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Oncotarget. 2015 Aug 14;6(23):19514-27.

Citrus limon-derived nanovesicles inhibit cancer cell proliferation and suppress CML xenograft growth by inducing TRAIL-mediated cell death.

Author information

1
Dipartimento di Biopatologia e Biotecnologie Mediche, Università degli Studi di Palermo, sezione di Biologia e Genetica, Palermo, Italy.
2
Laboratorio di Ingegneria Tissutale - Piattaforme Innovative per l'Ingegneria Tissutale (PON01-00829), Istituto Ortopedico Rizzoli, Palermo, Italy.
3
Istituto di Biofisica, Consiglio Nazionale delle Ricerche, Palermo, Italy.

Abstract

Nanosized vesicles are considered key players in cell to cell communication, thus influencing physiological and pathological processes, including cancer. Nanovesicles have also been found in edible-plants and have shown therapeutic activity in inflammatory bowel diseases; however information on their role in affecting cancer progression is missing.Our study identify for the first time a fraction of vesicles from lemon juice (Citrus limon L.), obtained as a result of different ultracentrifugation, with density ranging from 1,15 to 1,19 g/ml and specific proteomic profile. By using an in vitro approach, we show that isolated nanovesicles inhibit cancer cell proliferation in different tumor cell lines, by activating a TRAIL-mediated apoptotic cell death. Furthermore, we demonstrate that lemon nanovesicles suppress CML tumor growth in vivo by specifically reaching tumor site and by activating TRAIL-mediated apoptotic cell processes. Overall, this study suggests the possible use of plant-edible nanovesicles as a feasible approach in cancer treatment.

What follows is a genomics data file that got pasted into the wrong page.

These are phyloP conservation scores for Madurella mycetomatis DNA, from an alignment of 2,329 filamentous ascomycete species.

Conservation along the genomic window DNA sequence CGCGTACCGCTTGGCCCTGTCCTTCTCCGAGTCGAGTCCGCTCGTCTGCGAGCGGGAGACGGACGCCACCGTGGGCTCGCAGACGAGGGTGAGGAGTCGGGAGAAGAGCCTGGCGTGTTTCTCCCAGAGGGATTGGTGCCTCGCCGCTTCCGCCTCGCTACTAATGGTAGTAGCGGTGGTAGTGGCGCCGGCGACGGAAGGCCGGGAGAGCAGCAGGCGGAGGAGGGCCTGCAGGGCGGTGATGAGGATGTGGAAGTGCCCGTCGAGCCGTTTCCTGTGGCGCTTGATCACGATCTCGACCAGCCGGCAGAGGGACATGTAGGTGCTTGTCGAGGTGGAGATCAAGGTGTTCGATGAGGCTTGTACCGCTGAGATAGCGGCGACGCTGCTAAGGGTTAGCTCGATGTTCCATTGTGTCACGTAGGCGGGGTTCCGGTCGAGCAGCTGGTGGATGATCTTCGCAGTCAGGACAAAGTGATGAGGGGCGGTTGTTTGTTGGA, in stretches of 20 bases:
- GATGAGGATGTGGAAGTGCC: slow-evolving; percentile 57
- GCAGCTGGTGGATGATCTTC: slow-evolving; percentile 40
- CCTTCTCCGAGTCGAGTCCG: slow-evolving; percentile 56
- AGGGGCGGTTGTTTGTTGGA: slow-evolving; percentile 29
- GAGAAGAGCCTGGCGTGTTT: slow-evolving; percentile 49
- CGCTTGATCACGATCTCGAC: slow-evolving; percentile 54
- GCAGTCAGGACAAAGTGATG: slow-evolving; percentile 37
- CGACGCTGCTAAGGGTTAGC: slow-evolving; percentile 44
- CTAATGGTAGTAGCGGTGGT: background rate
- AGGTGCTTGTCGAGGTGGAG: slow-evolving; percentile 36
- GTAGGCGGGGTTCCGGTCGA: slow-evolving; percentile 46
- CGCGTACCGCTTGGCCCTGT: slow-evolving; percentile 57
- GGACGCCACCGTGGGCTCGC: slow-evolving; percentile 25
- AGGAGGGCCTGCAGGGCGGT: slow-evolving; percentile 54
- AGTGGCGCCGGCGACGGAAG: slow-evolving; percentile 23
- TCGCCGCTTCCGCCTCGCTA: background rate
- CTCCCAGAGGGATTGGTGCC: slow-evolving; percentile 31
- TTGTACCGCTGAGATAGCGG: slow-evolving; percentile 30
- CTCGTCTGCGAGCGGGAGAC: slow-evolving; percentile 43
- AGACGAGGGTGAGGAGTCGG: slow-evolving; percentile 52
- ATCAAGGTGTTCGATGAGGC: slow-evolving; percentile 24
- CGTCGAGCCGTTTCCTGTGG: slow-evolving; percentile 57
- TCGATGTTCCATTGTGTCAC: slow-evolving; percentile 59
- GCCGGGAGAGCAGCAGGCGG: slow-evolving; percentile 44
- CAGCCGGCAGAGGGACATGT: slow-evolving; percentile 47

KEYWORDS:

Citrus limon L.; TRAIL-mediated cell death; cancer; exosome-like nanovesicles

PMID:
26098775
PMCID:
PMC4637302
DOI:
10.18632/oncotarget.4004
[Indexed for MEDLINE]
Free PMC Article

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